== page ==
By Jordy Yager - 07/02/13 05:51 PM EDT
The inspector general for the Department of Homeland Security vowed to fight whistle-blower allegations of abuse and mismanagement that have sparked a Senate investigation.
“I will defend myself against these personal attacks,” said DHS Inspector General Charles Edwards. “Allegations can be lodged anonymously by anyone. Truth can be distorted to misrepresent circumstances and make them appear improper when they are not.”
The charges allege that Edwards violated anti-nepotism laws by employing his wife and retaliating against employees who attempted to bring the misconduct to light, according to a letter sent to Edwards from Sens. Claire McCaskillClaire McCaskillOvernight Tech: Obama heads back to Silicon Valley | FCC meeting preview | Yahoo bans terror content | Zuckerberg on sit-in live streams Senator shares frustrating call with cable company Hate TV customer service? So does your senator MORE (D-Mo.) and Ron JohnsonRon JohnsonGun-control supporters plan next steps versus NRA McConnell quashes Senate effort on guns Bipartisan gun measure survives test vote MORE (R-Wis.), the heads of the Financial and Contracting Oversight subcommittee.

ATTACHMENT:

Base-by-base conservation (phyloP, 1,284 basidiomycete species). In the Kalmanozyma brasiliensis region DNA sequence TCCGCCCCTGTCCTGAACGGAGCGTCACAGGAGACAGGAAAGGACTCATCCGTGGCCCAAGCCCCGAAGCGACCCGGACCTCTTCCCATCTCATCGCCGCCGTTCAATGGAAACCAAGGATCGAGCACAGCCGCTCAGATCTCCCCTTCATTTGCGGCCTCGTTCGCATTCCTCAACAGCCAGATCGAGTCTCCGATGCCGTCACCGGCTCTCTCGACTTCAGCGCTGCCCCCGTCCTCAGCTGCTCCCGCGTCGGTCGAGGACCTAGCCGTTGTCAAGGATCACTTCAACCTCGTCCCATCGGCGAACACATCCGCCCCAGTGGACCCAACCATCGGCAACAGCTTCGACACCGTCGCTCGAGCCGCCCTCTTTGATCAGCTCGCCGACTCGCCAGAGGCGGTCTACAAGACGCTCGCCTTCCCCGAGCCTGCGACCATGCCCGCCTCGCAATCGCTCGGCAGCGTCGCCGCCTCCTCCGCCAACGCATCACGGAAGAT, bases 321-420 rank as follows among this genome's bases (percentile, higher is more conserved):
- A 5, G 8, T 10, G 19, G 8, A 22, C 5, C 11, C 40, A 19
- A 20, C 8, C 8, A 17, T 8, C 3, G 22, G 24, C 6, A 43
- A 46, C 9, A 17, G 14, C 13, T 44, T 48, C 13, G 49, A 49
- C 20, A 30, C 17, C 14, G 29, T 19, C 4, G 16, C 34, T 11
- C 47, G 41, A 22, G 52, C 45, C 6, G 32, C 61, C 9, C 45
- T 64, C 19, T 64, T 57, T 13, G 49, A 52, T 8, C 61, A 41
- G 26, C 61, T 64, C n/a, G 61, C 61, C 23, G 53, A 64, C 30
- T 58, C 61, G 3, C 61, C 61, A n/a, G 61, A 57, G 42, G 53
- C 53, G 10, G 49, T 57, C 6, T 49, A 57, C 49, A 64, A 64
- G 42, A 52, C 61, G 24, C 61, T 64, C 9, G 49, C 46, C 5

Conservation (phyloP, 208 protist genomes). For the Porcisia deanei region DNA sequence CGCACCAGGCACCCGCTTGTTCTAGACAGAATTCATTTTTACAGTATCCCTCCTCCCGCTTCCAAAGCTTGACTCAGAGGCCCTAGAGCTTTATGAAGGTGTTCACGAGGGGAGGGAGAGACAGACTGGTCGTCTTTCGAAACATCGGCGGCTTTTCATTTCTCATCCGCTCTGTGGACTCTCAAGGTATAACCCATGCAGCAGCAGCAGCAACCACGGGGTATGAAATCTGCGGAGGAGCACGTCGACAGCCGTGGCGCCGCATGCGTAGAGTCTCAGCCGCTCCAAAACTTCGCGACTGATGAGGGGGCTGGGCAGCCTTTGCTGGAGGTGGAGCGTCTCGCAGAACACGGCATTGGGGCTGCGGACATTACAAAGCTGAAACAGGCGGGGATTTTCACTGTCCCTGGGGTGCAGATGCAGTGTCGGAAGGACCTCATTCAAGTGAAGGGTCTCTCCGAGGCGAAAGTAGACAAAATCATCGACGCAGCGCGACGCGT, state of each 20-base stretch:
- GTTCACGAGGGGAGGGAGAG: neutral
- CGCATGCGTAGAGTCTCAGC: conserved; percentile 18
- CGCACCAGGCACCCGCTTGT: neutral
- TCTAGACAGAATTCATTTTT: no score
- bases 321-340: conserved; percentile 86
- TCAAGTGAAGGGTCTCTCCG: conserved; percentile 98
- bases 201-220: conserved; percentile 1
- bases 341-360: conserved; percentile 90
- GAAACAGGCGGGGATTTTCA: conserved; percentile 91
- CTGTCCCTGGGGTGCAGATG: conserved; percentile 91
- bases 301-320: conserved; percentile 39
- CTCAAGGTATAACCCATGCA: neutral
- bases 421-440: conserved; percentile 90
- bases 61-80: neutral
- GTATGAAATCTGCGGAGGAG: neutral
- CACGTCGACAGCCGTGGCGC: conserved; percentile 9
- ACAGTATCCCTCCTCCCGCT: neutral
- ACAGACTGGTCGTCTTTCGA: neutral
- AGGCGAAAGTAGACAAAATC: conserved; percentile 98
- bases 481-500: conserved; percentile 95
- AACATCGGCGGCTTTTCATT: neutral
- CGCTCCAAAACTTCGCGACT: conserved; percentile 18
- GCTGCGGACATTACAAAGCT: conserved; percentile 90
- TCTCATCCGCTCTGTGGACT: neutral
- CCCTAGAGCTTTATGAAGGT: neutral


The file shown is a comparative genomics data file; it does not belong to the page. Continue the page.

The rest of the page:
In their letter, McCaskill and Johnson asked Edwards for 16 sets of documents, including communications between the inspector general and his wife, as well as every complaint filed with the office’s hotline against Edwards and his wife.
Edwards said he is concerned that the allegations could have a negative effect on staff morale within the office of inspector general, which could hinder its ability to effectively work through its caseloads.
“I am very disturbed that false allegations have been made against me, but more importantly, I am very concerned that this matter may negatively impact the important oversight work of the Office of Inspector General,” said Edwards in a statement issued from India, where he is currently on vacation with his family.
McCaskill and Johnson have also sought information about allegations that Edwards “intentionally changed” information in the private report his office issued on the Secret Service scandal in Colombia last year, in which agents allegedly paid prostitutes for sex while working on an advance team ahead of President Obama’s visit to the country.
The lawmakers said that whistle-blowers have told them Edwards may have kept “relevant and damaging” information out of the public report his office issued on the incident because he could be “susceptible to political pressure.”
They also have asked Edwards for more information about whether he abused his position as inspector general in his and his wife’s pursuit of Ph.D. degrees from Nova Southeastern University in Florida.
They have given Edwards until July 19 to respond officially.